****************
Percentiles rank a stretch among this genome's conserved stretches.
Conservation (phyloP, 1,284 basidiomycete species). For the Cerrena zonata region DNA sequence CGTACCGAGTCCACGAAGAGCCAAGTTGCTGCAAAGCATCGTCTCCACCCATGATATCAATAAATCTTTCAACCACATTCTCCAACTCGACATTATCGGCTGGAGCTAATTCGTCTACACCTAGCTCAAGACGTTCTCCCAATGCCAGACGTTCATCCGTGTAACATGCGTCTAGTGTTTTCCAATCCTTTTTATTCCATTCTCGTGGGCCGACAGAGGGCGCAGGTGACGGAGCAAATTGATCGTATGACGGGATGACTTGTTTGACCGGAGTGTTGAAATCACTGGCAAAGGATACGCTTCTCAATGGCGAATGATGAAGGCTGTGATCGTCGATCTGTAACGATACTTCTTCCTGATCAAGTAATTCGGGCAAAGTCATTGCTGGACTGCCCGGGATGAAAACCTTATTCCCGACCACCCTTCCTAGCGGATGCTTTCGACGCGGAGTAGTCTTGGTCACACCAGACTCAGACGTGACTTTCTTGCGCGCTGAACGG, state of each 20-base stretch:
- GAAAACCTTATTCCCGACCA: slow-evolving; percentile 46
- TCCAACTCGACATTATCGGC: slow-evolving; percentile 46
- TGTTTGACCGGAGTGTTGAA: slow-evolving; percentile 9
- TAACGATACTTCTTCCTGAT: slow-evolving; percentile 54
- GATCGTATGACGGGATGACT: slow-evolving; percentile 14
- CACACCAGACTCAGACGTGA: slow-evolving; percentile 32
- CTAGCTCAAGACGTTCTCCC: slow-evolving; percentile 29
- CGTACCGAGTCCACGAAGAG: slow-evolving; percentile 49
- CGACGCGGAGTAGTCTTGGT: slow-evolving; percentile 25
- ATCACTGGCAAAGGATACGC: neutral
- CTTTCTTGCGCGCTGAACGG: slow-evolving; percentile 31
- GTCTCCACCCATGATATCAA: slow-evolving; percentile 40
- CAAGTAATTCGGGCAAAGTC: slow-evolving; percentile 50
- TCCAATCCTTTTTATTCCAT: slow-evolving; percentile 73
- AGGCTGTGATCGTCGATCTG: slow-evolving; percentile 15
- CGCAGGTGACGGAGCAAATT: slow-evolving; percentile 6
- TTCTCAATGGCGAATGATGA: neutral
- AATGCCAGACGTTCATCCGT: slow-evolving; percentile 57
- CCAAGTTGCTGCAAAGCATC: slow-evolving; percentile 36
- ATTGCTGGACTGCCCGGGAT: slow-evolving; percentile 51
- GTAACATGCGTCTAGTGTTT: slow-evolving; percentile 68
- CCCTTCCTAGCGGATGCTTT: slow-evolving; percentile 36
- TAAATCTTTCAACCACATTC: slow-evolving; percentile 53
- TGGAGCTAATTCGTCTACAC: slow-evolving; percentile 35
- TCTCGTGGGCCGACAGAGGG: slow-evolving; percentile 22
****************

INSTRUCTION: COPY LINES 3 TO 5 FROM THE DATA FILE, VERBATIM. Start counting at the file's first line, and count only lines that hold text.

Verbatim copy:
- GAAAACCTTATTCCCGACCA: slow-evolving; percentile 46
- TCCAACTCGACATTATCGGC: slow-evolving; percentile 46
- TGTTTGACCGGAGTGTTGAA: slow-evolving; percentile 9